WHILE lambing outdoors can help, there are still incidences of joint ill to contend with. Here, the National Animal Disease Information Service (NADIS), gives it's quick guide on how to spot the disease – which is also known as infectious polyarthritis – and how to contend with it.


• Localisation of bacteria within joint(s) to cause an infectious arthritis with moderate to severe lameness.

• Bacteria enters the blood stream from the upper respiratory tract, tonsil.

• The untreated umbilicus (navel) is not an important source.

• Bacteria travel from the bloodstream to joint(s).

Economic implications:

Lame lambs do not grow well and marketing is delayed by at least several months. Reaction in the drainage lymph nodes may result in condemnation of those lambs which show only mild lameness but have chronic joint swellings caused by fibrosis of the joint capsule.

• It is a major economic problem on many sheep farms.

• Cost of treatments.

• Extra time gathering sheep for treatment.

• Lambs do not grow well and are frequently culled.

• Condemnation of lambs which show only mild lameness but have chronic joint infection causing lymph node reaction.

Welfare implications:

Polyarthritis is a major welfare concern in those lambs which do not respond to antibiotic therapy and lame lambs which do not recover after two treatment courses must be euthanased for welfare reasons.

Further antibiotic therapy will not influence the joint pathology that is associated with such chronic infections and affected sheep should be destroyed for welfare reasons.

Clinical signs:

• Moderate (4 out of 10) to non-weight-bearing (10 out of 10).

• Lame lambs spend long periods in sternal recumbency.

• Lambs reluctant to follow their dam.

• Signs appear from five to 10 days-old.

• Fetlock and carpus affected more than other joints.

• Affected joint(s) are swollen, hot, and painful.

• Considerable muscle wastage over the affected leg(s).

Differential diagnoses:

Your veterinary surgeon may also consider the following diseases:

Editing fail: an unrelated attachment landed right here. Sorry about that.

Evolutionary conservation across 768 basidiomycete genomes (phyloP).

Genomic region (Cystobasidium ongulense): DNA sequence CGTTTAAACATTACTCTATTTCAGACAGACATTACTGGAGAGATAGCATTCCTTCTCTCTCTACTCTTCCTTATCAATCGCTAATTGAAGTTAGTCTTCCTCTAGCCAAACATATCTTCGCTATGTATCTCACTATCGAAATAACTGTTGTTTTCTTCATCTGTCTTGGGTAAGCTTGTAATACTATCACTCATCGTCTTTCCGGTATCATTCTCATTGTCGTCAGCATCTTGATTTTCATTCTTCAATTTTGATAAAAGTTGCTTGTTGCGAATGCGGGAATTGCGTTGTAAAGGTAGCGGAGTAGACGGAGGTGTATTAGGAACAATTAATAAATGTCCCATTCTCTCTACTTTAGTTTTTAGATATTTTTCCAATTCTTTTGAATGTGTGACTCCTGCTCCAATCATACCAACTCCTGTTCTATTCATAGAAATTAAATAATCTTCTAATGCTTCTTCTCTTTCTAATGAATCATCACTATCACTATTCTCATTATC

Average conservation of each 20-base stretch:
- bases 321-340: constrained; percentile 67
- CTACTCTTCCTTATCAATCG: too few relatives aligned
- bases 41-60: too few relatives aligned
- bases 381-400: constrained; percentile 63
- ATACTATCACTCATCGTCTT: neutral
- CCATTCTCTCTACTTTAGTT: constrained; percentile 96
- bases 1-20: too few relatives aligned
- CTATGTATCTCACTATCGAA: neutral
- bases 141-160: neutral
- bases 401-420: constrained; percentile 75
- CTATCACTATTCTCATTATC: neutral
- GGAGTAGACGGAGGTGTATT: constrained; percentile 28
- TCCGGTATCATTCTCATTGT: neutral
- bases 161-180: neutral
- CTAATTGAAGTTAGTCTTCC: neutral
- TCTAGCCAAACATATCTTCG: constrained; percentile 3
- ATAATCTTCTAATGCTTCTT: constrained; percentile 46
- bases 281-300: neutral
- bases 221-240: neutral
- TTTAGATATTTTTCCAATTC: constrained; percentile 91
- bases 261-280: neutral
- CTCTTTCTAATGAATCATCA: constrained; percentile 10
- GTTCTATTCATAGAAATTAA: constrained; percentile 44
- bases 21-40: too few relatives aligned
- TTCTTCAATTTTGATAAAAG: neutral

• Foot abscess or interdigital lesion.

• Cellulitis following dog bites.

• Fracture of a long bone.

• Muscular dystrophy.

• Delayed swayback.


• Diagnosis of an infected joint is based upon clinical findings.

• Arthrocentesis.

• Post-mortem examination.


• Procaine penicillin is the drug of choice for S dysgalactiae and E rhusiopathiae, which are responsible for more than 90% of joint ill cases.

• Penicillin injected once daily for at least five consecutive days.

• Administered during the early stages of lameness penicillin will effect a good cure.

• NSAID (anti-inflammatories) as directed by your veterinary surgeon.

Management measures:

• Ensure timely adequate passive antibody transfer.

• Reducing environmental bacterial challenge by good hygiene.

• Immerse umbilicus (navel) in strong veterinary iodine BP within the first 15 minutes of life and repeated at least once, two to four hours later.

• Procaine penicillin to all lambs at 36 to 48 hours-old is effective in the face of a disease outbreak of streptococcus dysgalactiae polyarthritis in the UK but raises many concerns about indiscriminate antibiotic usage.

* The aim of NADIS is to highlight the importance of better animal health through veterinary health planning and to encourage dialogue between farmers/livestock handlers and their veterinary practitioner. It provides a valuable learning resource and revision guide for everyone interested in animal health and welfare – see at www.nadis.org.uk